By Craig Torres and Rich Miller
Federal Reserve nominee Stephen Moore called the Fed’s December interest-rate hike “a very substantial mistake” while adding that he looks forward to working with Chairman Jerome Powell to help ensure the US economy continues to expand.
“Everyone would now acknowledge that what they did in December with the rate increase — it was a very substantial mistake,” Moore said in an interview Friday with Bloomberg Television. Asked about whether a rate cut is needed, he said “I’m not sure about that — I’d have to take a closer look at it.”
Hours earlier, President Donald Trump announced plans to nominate Moore for one of two vacancies on the Fed’s seven-seat board, confirming an earlier Bloomberg News report. The president later said in a tweet that Moore is “a very respected economist” and said he has “no doubt he will be an outstanding choice.” Nominees for the job are subject to Senate confirmation.
Moore, an economist at the conservative Heritage Foundation, said in the interview that he and Trump “think a lot alike” when it comes to economics. “I really believe we can have 3 to 4 per cent growth for next five to six years.”
Fed officials on Wednesday penciled in a long-term growth estimate of 1.9 per cent for the US economy.
“I don’t want to be a disruptor,” Moore said. “I want to be somebody who can really help Chairman Powell and the others on that board to construct to the best pro-growth, stable price system that we can for this country.”
In a radio interview in December, Moore said that Powell and others members of the Fed board “should be thrown out for economic malpractice’’ after raising rates that month.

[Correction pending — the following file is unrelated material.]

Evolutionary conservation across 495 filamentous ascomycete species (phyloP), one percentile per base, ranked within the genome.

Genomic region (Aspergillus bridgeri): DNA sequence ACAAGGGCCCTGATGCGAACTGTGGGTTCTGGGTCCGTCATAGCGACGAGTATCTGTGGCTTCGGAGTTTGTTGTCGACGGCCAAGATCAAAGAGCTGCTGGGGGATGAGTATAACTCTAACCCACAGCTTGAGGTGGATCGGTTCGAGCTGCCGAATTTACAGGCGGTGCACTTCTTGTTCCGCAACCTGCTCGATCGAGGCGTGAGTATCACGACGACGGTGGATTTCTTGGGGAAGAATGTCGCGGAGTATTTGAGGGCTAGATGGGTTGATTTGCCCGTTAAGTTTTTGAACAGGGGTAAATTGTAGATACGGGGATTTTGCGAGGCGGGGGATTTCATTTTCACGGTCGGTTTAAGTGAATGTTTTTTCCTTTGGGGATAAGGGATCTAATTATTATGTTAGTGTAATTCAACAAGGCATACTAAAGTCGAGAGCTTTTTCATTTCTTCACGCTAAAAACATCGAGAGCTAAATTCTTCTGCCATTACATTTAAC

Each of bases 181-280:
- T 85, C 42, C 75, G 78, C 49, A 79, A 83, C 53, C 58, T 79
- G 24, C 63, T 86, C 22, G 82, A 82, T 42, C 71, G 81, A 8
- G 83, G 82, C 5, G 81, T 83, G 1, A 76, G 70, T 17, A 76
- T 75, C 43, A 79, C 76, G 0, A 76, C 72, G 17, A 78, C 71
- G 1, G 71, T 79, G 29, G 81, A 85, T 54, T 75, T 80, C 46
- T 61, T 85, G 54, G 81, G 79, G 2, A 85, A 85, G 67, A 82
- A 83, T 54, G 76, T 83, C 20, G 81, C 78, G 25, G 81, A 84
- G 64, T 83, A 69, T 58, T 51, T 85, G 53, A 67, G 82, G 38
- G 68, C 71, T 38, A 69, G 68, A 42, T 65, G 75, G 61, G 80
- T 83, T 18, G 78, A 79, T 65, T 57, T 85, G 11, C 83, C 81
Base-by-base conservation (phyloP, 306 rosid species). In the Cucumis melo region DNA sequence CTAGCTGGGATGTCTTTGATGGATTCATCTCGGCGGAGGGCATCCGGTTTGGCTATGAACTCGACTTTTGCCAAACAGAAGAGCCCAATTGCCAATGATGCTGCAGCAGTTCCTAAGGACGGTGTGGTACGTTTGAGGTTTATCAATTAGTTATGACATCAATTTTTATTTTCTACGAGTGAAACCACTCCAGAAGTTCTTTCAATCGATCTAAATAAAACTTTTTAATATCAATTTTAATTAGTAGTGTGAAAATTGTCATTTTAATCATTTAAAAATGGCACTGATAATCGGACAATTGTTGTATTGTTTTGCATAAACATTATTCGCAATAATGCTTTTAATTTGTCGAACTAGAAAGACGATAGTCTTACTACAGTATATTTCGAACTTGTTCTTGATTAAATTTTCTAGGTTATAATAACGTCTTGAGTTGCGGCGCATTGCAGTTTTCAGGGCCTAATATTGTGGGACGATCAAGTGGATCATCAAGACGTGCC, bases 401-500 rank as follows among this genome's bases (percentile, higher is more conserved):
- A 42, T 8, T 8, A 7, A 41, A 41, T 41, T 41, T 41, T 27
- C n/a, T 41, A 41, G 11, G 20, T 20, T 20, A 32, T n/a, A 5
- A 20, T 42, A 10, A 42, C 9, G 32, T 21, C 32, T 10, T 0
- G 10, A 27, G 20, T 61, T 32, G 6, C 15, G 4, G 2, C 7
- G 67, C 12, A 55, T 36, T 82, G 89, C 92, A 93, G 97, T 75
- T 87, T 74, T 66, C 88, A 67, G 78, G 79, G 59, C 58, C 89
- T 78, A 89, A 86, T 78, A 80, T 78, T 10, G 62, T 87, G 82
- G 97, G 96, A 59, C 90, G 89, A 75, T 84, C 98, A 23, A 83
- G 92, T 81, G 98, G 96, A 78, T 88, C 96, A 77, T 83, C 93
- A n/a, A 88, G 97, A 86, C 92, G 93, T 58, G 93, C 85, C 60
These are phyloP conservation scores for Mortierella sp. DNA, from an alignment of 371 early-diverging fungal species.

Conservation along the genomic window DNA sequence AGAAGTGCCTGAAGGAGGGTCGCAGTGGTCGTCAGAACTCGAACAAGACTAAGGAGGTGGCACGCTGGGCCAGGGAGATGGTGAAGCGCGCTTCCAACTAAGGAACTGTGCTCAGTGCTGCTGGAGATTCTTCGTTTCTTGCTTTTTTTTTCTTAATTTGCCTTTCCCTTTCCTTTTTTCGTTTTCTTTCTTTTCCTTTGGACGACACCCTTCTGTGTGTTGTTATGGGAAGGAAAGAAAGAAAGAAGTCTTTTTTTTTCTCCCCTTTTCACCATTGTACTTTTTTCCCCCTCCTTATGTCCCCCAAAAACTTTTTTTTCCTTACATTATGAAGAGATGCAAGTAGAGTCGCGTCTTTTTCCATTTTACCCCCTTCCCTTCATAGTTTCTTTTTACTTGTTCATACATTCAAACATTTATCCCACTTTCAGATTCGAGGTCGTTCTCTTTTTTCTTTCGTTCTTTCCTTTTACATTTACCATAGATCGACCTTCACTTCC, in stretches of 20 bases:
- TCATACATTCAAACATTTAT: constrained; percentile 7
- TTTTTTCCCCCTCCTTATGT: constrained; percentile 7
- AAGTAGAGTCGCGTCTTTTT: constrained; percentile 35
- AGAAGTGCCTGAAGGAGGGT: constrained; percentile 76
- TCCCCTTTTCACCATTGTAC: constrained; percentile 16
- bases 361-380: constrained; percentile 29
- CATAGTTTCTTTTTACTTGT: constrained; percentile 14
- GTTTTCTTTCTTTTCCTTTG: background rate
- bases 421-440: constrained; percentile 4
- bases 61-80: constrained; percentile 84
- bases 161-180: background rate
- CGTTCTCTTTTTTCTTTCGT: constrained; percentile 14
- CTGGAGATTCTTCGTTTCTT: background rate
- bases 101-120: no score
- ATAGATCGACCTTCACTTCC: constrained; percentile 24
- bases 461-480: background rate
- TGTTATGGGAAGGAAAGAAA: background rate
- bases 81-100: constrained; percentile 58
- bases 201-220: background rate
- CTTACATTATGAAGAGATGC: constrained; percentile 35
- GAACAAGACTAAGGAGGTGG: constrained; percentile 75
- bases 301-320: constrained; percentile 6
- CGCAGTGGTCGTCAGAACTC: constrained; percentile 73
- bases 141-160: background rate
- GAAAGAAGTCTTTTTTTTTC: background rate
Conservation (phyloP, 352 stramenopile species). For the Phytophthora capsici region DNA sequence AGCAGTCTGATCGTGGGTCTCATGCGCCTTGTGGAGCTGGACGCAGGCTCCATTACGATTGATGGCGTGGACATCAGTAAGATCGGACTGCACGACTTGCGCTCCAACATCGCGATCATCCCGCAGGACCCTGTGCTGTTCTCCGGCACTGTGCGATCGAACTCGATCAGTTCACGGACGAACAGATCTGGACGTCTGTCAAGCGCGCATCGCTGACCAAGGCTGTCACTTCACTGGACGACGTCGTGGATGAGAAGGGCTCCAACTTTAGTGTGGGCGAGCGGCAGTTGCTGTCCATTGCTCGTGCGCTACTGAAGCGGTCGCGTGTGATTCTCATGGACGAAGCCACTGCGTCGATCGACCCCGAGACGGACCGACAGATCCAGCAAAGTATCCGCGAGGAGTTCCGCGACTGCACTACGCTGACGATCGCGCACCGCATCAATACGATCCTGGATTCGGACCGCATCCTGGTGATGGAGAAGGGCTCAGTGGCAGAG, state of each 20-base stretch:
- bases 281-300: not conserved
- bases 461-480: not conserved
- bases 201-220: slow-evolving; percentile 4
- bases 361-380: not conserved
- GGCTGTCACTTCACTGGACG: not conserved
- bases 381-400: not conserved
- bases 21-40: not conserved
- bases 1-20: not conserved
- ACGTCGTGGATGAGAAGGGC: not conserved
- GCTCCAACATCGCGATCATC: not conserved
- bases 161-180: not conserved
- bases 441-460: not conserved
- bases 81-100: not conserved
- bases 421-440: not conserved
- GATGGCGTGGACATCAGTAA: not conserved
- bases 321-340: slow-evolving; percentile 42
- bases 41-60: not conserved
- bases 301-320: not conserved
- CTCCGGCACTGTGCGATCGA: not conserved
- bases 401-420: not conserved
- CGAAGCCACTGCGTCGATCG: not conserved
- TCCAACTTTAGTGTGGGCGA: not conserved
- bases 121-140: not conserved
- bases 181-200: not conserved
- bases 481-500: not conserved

Speaking to Bloomberg on Friday, Moore said that comment was probably made “in anger’’ and he repeatedly emphasized his willingness to work with and learn from policy makers and officials at the Fed.
He argued that Trump’s policies had created a global demand for dollars by increasing the attractiveness of the US as a place for investment and said the Fed had worked at cross purposes to that by tightening credit and withdrawing money from the economy.
As a result, “I’m worried more on the deflation side right now than the inflation side,’’ he said, pointing in particular to a broad-based fall in commodity prices in recent months.
The Fed nominee said the US economy is being weighed down by a slowdown in global growth.
“The Fed should be paying very close attention to what’s happening globally,’’ he said. “We want to see global growth because we can’t carry the whole world economy on our shoulders.”
A past critic of the Fed’s bond purchase programs, called quantitative easing, Moore said he would reserve judgment about what the central bank should do with its $3.9 trillion balance sheet. “I’m going have study up’’ on that, he said.
But he added, “over time obviously we want to reduce that balance sheet and not have these massive amounts of debt.’’
The central bank, which has been gradually shrinking the balance sheet, said this week that it would end its drawdown of its bond holdings in September.